Paul Yancey
Hines and Associates LLC
18867 Vineyard Pt. Lane
Cornelius, NC, 28031
Office: 704-287-4696
Cell: 704-287-4696

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Duke Energy | Print |

Based in Charlotte, North Carolina, Duke Energy owns and operates 36,000 megawatts of base-load and peak generation in the United States, which it distributes to its 4 million customers. Duke Energy's service territory covers 47,000 square miles (120,000 km2) with 106,000 miles (171,000 km) of distribution lines.In addition, Duke Energy has more than 4,000 megawatts of electric generation in Latin America.It operates eight hydroelectric power plants in Brazil with an installed capacity of 2,307 megawatts. Almost all of Duke Energy's Midwest generation comes from coal, natural gas or oil, while half of its Carolinas generation comes from its nuclear power plants. During 2006, Duke Energy generated 148,798,332 megawatt-hours of electrical energy.

Duke Energy Generation Services (DEGS), a subsidiary of Duke Energy, specializes in the development, ownership and operation of various generation facilities throughout the United States. This segment of the company operates 6,600 megawatts of generation. 240 megawatts of wind generation were under construction and 1,500 additional megawatts of wind generation were in planning stages. On September 9, 2008, DEGS updated its projections for future wind power capacity. By the end of 2008, it would have over 500 MW of nameplate capacity of wind power online, and an additional 5,000 MW in development.


The company began in 1900 as the Catawba Power Company when Dr. Walker Gill Wylie and his brother financed the building of a hydroelectric power station at India Hook Shoals along the Catawba River. In need of additional funding to further his ambitious plan for construction of a series of hydroelectric power plants, Wylie convinced James Buchanan Duke to invest in the Southern Power Company, founded in 1905, which later became known as Duke Power.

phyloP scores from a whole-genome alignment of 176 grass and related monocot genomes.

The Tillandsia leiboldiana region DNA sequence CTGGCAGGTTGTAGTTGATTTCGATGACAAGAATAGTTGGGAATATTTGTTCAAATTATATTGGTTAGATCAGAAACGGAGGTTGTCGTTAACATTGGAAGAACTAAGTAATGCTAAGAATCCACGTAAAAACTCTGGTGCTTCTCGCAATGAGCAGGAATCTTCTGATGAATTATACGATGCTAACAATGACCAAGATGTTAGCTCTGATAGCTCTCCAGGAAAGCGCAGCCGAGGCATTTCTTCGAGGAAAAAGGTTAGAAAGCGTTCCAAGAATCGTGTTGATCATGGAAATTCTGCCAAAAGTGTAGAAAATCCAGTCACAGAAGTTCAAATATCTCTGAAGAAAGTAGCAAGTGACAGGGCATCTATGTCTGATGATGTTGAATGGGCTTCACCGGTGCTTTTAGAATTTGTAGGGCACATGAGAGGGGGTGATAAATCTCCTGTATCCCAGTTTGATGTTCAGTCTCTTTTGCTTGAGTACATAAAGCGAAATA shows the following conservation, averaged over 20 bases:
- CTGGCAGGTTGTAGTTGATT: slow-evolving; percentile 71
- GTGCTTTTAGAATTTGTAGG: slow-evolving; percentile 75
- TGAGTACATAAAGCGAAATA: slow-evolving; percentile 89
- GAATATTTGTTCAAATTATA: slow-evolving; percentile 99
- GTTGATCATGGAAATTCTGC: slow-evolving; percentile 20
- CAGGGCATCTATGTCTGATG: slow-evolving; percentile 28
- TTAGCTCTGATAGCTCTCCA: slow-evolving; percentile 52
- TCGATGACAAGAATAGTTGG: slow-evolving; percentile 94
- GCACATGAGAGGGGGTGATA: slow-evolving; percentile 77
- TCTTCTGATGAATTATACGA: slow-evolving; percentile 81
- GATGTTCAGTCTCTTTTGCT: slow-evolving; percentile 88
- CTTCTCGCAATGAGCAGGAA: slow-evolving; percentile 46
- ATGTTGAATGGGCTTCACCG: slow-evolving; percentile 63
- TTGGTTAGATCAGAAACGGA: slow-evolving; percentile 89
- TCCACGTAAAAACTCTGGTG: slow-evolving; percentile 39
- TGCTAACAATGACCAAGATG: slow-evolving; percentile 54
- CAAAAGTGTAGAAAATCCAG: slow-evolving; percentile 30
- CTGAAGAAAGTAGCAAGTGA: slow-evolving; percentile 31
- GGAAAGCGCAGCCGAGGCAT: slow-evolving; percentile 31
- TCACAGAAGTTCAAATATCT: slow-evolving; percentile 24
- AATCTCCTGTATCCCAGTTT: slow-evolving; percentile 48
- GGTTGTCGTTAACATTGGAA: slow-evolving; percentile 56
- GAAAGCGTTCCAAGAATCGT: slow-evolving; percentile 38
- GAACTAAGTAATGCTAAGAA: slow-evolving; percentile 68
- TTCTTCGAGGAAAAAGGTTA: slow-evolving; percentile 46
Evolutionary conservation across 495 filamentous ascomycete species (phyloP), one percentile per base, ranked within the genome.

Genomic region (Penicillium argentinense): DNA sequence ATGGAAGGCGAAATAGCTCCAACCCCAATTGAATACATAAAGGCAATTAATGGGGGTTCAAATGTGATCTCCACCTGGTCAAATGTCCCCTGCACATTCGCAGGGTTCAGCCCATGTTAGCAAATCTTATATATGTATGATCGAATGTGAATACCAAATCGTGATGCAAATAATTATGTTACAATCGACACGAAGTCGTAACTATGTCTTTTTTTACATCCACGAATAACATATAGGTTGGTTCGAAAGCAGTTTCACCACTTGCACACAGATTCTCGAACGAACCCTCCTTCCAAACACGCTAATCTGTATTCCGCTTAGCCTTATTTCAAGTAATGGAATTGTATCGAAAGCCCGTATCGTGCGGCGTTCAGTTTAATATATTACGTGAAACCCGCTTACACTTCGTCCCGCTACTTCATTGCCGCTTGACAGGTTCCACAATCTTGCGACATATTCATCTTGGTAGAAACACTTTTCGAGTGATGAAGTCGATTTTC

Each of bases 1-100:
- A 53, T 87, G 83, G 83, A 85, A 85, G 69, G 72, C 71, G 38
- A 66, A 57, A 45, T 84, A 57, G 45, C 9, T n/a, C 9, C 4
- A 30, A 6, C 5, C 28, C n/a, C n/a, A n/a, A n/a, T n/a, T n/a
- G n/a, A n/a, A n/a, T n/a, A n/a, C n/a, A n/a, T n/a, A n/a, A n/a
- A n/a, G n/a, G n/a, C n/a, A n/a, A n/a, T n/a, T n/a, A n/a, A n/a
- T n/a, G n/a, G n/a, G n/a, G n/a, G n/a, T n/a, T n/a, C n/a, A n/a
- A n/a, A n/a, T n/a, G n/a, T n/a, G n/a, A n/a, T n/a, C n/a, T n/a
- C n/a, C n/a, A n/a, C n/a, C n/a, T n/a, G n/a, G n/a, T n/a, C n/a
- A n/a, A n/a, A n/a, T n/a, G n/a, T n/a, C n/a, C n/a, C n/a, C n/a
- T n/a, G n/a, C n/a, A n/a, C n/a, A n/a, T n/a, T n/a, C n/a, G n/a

A 1973 labor dispute between mine workers and Duke Energy was the subject of the documentary Harlan County, USA. The film documents the use of "gun thugs" to intimidate striking workers.

In 1988, Nantahala Power & Light Co., which served southwestern North Carolina, was purchased by Duke and is now operated under the Duke Power - Nantahala Area brand. Duke Power merged with PanEnergy in 1997 to form Duke Energy. The Duke Power name continued as the electric utility business of Duke Energy until the Cinergy merger.

Duke Energy Field Services near Palestine, Texas. The facilities include refineries and oil wells throughout the region.

With the purchase of Cinergy Corporation announced in 2005 and completed on April 3, 2006, Duke Energy Corporation's customer base now includes the Midwestern United States as well. The company operates nuclear power plants, coal-fired plants, conventional hydroelectric plants, natural-gas turbines to handle peak demand, and pumped hydro storage. During 2006, Duke Energy also acquired Chatham, Ontario-based Union Gas, which is regulated under the Ontario Energy Board Act (1998).

On January 3, 2007, Duke Energy spun off its gas business to form Spectra Energy. Duke Energy shareholders received 1 share of Spectra Energy for each 2 shares of Duke Energy. After the spin-off, Duke Energy now receives the majority of its revenue from its electric operations in portions of North Carolina, South Carolina, Kentucky, Ohio, and Indiana. The spinoff to Spectra also included Union Gas, which Duke Energy acquired the previous year.

New nuclear power plant

On March 16, 2006 Duke Power announced that a Cherokee County, SC site had been selected for a potential new nuclear power plant. The site is jointly owned by Duke Power and Southern Company. Duke plans to develop the site for two Westinghouse Electric Company AP1000 (advanced passive) pressurized water reactors. Each reactor is capable of producing approximately 1,117 megawatts. (See Nuclear Power 2010 Program.)

On December 14, 2007, Duke Power submitted a Combined Construction and Operating License to the Nuclear Regulatory Commission, with an announcement that it will spend $160 million in 2008 on the plant with a total cost of 5-6 billion dollars.[8]

This site will be adjacent to the old site which was never completed and abandoned in the early '80s, and used by James Cameron as a film set for the 1989 movie The Abyss.

Environmental record

In 1999 the United States Environmental Protection Agency commenced an enforcement action against Duke Energy for failure to comply with the Clean Air Act. Duke asserted that EPA regulations under the law were arbitrarily changed over the course of 25 years. Environmental groups assert that Duke is using loopholes in the law to increase emissions. Initially, Duke prevailed at the trial court level, but in 2006 the case was argued before the Supreme Court (Environmental Defense v. Duke Energy Corp. (05-848)). The Court unanimously ruled on April 2, 2007 against Duke Energy in favor of the environmental groups.